Unsure if your pet needs a dental? Book a pre dental exam today!
Ugh! Our pet’s bad breath! We’ve all experienced it, and we don’t like it. Periodontal disease is the most common clinical condition in adult dogs and cats and is entirely preventable. By age 3, most dogs and cats have some sign of periodontal disease developing. Other than bad breath, there are few signs to tell us the extent of the disease process. Therefore, it often goes untreated until it is too late to prevent extensive disease or to save teeth. In some cases, if left unchecked and untreated, disease can set into the oral cavity and can cause organ damage in our pets as they age.
The good news is that there is a great deal we can do to ensure the health of our pet’s mouth. We have a wide variety of home oral hygiene products to prevent periodontal disease from setting in. Products such as oral rinses, specialty diets, animal-friendly toothpaste, and oral chews – yes even for cats – are available and are excellent ways to help your pet maintain good oral care.
As our pets age, like us, their teeth may need professional assessment and treatment – this is where we can help. Untreated dental disease can cause significant discomfort and pain, as well as permanent loss of teeth and gum tissue. Unlike ourselves, who can tell our dentist we are experiencing pain in our mouth, our pets cannot do the same. Pets rely on us, the owners, to take care of them and recognize when something is out of the ordinary.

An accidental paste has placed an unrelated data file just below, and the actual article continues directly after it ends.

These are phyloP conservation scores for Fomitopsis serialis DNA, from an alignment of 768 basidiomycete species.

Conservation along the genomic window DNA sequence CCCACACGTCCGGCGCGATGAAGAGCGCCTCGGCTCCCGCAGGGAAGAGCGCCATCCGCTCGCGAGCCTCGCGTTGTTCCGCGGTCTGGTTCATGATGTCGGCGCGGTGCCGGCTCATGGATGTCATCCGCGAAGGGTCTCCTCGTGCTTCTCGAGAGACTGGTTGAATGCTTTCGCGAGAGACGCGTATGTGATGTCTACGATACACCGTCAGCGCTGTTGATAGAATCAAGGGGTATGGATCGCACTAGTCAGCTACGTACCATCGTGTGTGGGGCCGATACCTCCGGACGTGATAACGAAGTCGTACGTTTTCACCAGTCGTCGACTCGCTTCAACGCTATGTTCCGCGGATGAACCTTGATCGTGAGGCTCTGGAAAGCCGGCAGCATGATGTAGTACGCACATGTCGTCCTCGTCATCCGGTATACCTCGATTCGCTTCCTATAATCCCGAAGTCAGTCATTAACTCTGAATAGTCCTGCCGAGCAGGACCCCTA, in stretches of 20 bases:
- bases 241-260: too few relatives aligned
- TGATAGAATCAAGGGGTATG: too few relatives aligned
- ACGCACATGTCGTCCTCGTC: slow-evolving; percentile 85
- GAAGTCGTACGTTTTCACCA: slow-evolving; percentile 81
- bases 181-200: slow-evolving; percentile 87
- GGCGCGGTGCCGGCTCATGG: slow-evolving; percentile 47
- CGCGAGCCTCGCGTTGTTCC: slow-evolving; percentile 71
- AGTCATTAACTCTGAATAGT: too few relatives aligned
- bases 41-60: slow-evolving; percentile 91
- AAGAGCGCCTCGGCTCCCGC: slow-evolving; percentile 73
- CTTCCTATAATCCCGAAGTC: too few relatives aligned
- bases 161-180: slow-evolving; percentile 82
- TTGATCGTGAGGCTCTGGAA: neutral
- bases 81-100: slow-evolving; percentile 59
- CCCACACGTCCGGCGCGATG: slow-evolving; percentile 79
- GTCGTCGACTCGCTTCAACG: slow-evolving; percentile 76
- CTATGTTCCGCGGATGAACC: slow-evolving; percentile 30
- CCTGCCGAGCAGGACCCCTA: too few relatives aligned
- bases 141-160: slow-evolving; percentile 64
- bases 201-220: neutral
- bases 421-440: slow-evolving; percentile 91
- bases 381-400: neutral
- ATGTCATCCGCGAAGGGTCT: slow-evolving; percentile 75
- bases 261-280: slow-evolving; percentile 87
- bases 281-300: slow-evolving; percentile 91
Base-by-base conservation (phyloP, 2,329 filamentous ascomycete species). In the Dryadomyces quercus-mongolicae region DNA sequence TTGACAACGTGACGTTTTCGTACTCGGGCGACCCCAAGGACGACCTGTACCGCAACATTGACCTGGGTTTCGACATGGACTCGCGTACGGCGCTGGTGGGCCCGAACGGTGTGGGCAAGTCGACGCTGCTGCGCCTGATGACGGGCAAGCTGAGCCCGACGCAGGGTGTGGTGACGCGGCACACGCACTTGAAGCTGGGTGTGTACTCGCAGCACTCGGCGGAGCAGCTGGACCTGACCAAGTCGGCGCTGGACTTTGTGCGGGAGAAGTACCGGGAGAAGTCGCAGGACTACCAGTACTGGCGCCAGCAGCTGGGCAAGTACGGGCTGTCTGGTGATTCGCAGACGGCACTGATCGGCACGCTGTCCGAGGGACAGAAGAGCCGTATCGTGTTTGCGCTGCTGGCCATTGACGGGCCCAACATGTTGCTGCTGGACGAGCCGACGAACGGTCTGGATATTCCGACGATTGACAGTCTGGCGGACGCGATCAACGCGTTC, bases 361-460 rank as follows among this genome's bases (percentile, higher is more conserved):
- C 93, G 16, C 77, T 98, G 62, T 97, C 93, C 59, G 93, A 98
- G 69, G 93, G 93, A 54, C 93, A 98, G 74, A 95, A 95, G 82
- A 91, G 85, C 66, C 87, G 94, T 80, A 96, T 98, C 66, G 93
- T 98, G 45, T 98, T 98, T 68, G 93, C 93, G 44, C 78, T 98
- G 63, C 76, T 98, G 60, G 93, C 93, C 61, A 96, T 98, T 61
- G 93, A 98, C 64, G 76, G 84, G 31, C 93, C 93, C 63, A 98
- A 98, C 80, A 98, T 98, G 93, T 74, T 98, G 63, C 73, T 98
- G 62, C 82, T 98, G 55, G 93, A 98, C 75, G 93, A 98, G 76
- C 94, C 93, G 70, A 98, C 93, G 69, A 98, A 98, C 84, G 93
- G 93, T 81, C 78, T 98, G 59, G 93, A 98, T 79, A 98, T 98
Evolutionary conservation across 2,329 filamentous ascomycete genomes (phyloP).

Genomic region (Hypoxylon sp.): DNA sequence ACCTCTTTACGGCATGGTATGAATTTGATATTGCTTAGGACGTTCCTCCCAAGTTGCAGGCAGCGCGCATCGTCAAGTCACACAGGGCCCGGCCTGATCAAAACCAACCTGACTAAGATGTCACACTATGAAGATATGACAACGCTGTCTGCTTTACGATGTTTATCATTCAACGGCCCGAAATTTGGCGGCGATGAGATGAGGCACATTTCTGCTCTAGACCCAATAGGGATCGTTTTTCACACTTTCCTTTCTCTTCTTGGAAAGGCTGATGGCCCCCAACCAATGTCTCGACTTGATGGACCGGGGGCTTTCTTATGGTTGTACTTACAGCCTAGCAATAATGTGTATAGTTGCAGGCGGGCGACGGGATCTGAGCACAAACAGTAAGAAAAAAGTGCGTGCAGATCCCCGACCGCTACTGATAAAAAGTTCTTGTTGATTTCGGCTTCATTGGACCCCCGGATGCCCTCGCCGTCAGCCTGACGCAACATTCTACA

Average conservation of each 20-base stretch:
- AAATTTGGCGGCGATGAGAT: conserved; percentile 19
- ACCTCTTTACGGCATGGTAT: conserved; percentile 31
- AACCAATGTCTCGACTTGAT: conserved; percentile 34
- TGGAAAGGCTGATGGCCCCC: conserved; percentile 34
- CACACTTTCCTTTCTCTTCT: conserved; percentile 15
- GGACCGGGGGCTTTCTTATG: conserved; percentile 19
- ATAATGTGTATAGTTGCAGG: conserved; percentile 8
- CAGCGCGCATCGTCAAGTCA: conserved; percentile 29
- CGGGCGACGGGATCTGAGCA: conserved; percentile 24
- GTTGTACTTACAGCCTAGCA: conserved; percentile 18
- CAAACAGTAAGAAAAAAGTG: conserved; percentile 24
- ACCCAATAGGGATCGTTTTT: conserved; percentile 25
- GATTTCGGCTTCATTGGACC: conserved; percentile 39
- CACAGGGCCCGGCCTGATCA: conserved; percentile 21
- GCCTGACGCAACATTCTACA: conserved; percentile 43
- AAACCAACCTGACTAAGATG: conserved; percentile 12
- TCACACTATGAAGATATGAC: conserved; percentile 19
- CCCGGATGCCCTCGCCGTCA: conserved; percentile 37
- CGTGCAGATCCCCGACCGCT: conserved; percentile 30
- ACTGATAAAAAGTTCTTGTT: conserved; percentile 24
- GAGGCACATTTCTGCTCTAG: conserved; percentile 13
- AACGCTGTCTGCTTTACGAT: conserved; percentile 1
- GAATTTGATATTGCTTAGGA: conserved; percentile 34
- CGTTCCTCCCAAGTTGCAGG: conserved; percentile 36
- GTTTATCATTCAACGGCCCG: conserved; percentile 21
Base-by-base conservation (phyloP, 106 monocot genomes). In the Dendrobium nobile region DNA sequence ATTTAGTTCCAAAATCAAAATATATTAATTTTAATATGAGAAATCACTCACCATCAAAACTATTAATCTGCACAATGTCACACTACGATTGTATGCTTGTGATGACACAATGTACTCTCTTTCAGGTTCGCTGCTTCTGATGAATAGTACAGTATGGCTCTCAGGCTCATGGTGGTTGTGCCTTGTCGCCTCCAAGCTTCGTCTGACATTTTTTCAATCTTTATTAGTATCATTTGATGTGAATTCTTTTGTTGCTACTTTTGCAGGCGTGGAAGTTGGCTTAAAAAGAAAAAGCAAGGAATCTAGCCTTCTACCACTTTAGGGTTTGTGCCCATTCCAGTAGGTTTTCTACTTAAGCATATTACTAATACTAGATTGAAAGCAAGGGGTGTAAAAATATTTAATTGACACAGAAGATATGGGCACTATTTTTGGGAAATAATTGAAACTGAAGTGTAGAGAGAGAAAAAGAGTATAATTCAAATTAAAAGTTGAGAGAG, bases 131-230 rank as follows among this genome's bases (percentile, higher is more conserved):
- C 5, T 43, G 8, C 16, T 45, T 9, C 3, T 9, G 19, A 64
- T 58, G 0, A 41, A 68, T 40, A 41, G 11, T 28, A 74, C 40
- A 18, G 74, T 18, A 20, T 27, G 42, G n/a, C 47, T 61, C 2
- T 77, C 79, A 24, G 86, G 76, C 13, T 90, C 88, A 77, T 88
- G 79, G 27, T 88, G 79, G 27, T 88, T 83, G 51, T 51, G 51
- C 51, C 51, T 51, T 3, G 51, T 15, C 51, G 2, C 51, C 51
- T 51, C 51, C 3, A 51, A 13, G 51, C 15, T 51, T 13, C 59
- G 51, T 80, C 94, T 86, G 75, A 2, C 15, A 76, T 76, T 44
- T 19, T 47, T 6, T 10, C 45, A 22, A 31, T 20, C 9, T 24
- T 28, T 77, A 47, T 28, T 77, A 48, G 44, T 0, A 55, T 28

Signs that your pet may be experiencing oral discomfort may include:
- Bad breath (the number one sign of dental disease in your pet)
- Drastic change in eating habits – your pet may try to eat, but drop food that they are trying to eat
- Pawing at the mouth
- Reluctance to play – may even be lethargic
- Excessive drooling, which can be a sign of pain
- Swelling (can occur on the face under the eyes as well as in the mouth – be sure to check around the teeth and gums)
- Redness is usually associated with swelling and dental/gum disease
- Bleeding can occur due to tooth aches and inflammation
If your pet displays any of the above, it may be an indication that he or she is experiencing some oral discomfort. Please give our office a call to book a pre dental exam, and meet with one of veterinarians who will assess and make recommendations to help your pet get back on track to feeling better.
Ask us about: Hills T/D, Royal Canin Dental Diet, Vetoquinol chews, Oral Health Rinse, Vetoquinal toothbrush set